Another gate to Dalt Vila is the Portal de ses Taules, with a stunning outer bailey. Next to it, the visitor will find the Plaça da Vila, a square crammed with pretty restaurants, art galleries and handicrafts shops, all of them surrounded by a stone frame that gives the visitor a feeling of being part of History. If you keep on going through the Calle Sa Carrosa, you will be able to enter Santa Llúcia’s bastion, which houses a XVIII century powder magazine. Wonderful views of the Eivissa Harbour and the Bay can also be enjoyed from here. Halfway to the bastion, there is a bronze statue seated on a bench. It is Don Isidor Macabich, a priest and Historian who was the first person who study the island’s past in real depth.
There are signposts all along the route. On your way to Sant Jordi’s bastion you will find the Ronda Calvi, where archaeological remains of an Islamic defensive wall can be observed. The next bastion is Sant Bernat, which offers an amazing view to Formentera and Ses Salines. It was in this bastion where the artillery was prepared in order to defend the city from sea attacks. Just below there is a tunnel called Es Soto Fosc that leads outside the enclosure. Beyond the bastion of Santa Tecla, East of the Cathedral, a short part of the fortification curtain disappears into the cliff. It served both as a natural defensive wall and a beautiful vantage point overlooking the sea. There is a tunnel just below the ravelin which leads to the Council of Eivissa.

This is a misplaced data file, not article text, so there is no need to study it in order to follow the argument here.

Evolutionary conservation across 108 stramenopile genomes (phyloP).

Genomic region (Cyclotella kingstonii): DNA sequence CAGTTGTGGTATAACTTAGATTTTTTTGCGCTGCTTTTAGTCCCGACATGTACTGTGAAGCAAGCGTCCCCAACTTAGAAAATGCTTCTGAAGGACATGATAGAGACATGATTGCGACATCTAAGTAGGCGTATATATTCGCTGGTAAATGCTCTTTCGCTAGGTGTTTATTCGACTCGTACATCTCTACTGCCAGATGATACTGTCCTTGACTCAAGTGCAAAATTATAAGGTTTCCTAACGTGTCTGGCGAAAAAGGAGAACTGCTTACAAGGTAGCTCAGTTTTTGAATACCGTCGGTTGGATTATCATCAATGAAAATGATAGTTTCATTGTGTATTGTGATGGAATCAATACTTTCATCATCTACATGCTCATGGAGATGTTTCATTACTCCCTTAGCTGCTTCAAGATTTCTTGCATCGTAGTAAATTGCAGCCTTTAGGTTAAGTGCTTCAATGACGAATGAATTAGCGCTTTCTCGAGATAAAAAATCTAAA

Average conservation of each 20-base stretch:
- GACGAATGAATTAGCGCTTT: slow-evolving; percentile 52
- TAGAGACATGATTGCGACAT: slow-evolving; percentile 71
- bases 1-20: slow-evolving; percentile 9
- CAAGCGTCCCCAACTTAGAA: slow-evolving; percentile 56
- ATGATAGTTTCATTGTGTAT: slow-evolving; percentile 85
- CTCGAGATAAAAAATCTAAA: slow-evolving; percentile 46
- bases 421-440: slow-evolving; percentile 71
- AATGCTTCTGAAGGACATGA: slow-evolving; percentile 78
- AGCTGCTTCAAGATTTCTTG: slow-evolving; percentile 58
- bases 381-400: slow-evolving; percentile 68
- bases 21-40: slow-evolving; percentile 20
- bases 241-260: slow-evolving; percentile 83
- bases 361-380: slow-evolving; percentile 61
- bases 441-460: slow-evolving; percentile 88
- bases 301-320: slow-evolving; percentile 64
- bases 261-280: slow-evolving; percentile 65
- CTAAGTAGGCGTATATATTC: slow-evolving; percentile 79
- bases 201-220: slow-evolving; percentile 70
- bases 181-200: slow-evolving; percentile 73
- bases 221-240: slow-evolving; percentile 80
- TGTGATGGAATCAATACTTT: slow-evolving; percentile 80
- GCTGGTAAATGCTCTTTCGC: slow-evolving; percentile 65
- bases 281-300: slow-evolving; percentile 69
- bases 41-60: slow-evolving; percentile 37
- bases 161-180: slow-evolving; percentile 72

The next bastion is Sant Joan, which was refurbished in the 1960s to create a new gate so that locals could enter Dalt Vila by car. In fact, only residents are allowed to use it as long as they have a card issued by the Council.
Eivissa’s Renaissance defensive wall was erected as part of a plan to modernise the defence of the Meditarranean coast line. This strategic plan, created by Charles V (I of Spain) and Philip II of Spain, aimed at maintaining and defending Spanish Crown’s territories against France and the Ottoman Empire in times of war.
When the Turkish and Berber pirates attacks decreased and the island ceased being the target of new assaults, the acropolis remained as a vestige of those times and was later declared World Heritage Site by UNESCO. In fact, it is the only fortification in Europe which is preserved as a whole, together with La Valetta’s enclosure in Malta.